On Oct. 3, while sitting at home in an isolated village close to Myanmar’s border with Bangladesh, Farid Alam, a 36-year-old businessman and community leader, was summoned by the local border police to one of its bases in a nearby camp. On arrival, he was arrested and quickly driven to the agency’s headquarters. There, he was brutally tortured to death — a visitor from out of town who saw his body noted that one of his legs was broken, his penis burned, and his testicles smashed.
Alam’s murder is part of a recent escalation of violence in Myanmar’s western Rakhine state perpetrated by state forces against an ethnic minority known as the Rohingya, according to the Arakan Project, a Bangkok-based rights-monitoring group. Since September, the group has documented a spike in abuses, such as arbitrary arrests and even torture, by the Border Guard Police (BGP), a government agency that deals with suspected illegal immigrants, and by the military. At least four people, the group says, were confirmed to have been either beaten or tortured to death in custody.
The spike in violence has driven thousands to flee Myanmar via the sea in what has been described by the Associated Press as “one the largest boat exoduses in Asia since the Vietnam War.” Some 16,000 Rohingya have fled the country by boat since mid-October, according to the latest estimates by the Arakan Project — a figure nearly double that which it recorded during the same period last year.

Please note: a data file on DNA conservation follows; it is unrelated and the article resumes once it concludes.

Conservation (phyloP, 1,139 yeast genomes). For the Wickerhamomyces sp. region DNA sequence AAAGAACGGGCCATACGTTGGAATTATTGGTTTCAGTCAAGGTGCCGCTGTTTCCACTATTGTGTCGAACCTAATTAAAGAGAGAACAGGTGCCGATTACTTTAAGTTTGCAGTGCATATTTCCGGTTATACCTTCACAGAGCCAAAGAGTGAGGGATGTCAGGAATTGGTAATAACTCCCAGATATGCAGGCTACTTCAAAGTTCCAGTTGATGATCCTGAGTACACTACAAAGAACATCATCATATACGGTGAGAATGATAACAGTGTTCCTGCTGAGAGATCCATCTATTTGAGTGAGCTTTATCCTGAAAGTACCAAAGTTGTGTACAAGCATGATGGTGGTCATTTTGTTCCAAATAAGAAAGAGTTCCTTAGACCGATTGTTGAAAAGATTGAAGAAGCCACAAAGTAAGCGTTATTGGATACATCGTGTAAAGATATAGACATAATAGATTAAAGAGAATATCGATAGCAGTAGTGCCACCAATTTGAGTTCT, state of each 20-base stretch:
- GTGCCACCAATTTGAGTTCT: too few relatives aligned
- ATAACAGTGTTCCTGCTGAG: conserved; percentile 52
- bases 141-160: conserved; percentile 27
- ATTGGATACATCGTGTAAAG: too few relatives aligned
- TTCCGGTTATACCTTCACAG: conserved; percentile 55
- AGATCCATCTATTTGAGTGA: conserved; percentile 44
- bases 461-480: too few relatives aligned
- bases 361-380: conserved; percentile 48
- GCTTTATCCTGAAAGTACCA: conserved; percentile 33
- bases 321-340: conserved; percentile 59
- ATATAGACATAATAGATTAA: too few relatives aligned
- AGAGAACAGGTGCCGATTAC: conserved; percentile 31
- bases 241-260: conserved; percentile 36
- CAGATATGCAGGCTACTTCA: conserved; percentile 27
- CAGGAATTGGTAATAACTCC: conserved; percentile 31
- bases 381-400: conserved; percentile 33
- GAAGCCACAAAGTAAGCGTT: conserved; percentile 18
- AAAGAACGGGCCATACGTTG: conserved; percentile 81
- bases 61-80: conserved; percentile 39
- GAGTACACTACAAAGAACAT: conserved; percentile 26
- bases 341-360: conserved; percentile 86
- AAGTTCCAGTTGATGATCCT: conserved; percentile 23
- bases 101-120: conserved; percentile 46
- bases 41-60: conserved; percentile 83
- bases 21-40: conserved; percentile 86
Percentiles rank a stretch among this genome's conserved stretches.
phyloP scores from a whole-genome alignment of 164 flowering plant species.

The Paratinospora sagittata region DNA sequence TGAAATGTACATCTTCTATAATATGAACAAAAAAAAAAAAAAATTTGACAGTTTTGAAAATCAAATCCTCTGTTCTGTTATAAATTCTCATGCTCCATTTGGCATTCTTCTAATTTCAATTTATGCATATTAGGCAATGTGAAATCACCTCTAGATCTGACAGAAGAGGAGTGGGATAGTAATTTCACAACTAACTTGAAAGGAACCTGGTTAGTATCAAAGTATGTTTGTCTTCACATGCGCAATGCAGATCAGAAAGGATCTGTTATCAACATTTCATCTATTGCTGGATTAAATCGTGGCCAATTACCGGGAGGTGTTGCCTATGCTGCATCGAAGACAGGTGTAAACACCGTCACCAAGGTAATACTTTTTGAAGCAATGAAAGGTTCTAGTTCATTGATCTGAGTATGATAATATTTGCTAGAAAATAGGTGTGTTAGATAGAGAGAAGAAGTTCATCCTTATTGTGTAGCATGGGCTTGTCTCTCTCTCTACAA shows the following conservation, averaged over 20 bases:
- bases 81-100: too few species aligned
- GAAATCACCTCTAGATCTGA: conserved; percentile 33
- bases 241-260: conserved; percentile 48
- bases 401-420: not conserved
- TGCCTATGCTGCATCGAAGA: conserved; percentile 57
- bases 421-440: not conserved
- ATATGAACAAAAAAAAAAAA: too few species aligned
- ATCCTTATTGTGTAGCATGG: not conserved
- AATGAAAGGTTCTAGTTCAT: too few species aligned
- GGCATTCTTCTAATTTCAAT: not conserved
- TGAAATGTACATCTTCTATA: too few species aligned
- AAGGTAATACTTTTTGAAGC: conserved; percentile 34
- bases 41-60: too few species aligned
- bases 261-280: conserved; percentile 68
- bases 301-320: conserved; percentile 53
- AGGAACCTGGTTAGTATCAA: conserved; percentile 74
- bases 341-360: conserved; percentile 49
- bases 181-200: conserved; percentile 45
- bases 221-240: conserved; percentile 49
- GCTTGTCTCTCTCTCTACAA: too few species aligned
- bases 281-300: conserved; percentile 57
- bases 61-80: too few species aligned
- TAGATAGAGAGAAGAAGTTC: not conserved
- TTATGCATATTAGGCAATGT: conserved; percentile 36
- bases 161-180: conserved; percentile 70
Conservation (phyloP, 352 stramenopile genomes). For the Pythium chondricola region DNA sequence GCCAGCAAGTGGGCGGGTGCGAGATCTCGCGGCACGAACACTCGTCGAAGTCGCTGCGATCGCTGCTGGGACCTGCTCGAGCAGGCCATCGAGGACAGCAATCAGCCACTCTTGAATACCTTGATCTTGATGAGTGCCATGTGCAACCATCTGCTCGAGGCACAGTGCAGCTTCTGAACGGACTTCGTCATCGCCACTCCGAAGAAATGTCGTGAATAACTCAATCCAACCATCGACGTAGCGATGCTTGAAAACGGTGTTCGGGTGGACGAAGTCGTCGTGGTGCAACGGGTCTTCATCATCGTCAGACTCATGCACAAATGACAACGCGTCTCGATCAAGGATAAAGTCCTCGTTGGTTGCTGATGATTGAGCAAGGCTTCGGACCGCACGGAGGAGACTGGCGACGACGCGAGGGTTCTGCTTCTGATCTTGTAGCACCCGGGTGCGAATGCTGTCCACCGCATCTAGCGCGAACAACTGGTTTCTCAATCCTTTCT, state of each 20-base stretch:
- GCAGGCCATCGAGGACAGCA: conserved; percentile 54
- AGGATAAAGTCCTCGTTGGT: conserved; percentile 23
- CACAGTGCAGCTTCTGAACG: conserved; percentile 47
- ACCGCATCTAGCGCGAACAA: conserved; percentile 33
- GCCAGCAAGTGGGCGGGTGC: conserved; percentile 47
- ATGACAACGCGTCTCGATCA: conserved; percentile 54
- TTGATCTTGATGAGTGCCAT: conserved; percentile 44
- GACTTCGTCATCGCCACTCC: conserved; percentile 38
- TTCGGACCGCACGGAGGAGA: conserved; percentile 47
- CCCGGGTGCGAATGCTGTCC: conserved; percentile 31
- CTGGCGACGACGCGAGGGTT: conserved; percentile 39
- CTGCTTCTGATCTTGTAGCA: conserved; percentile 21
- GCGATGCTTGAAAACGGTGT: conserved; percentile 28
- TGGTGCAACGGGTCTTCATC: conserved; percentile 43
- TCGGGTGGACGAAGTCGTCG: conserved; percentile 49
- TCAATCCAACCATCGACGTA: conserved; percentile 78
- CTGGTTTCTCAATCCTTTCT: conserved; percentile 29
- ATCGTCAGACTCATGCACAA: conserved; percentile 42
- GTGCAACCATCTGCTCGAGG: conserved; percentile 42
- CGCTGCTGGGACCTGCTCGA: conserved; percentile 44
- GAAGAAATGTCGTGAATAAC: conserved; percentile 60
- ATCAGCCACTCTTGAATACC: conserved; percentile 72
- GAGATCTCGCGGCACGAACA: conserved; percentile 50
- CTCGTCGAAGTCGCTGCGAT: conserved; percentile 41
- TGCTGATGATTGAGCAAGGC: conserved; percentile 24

U.S. President Barack Obama, who is visiting Myanmar this week, has claimed the country as one of his chief foreign-policy successes. However, Myanmar’s transition has been undermined by ongoing human rights abuses, particularly in Rakhine. The predominantly Muslim Rohingya community has faced dire circumstances since sectarian conflict broke out between the group and its largely Buddhist ethnic Rakhine neighbors in June 2012. According to Human Rights Watch, pogroms committed against the Rohingya in 2012 at the hands of ethnic Rakhine mobs and state forces amounted to a “campaign of ethnic cleansing.” Following this, the Rohingya endured a series of deadly sectarian attacks perpetrated by groups of Rakhine, typically with impunity. In all, as a result of these events, several hundred have died, and around 140,000 Rohingya remain confined to squalid camps for the displaced. Yet in the months leading up to Obama’s visit, as documented in a series of Arakan Project reports given exclusively to Foreign Policy, the Rohingya have faced perhaps the most sustained campaign of targeted abuse by security forces in years.
In mid-October, Abu Tayab, a 27-year-old man, was arrested by the BGP after returning to Myanmar from a visit to neighboring Bangladesh. Brought to an immigration facility in Nga Khu Ya, his dead body, riddled with signs of torture, would be released the next day to a medical clinic for a postmortem, according to the group.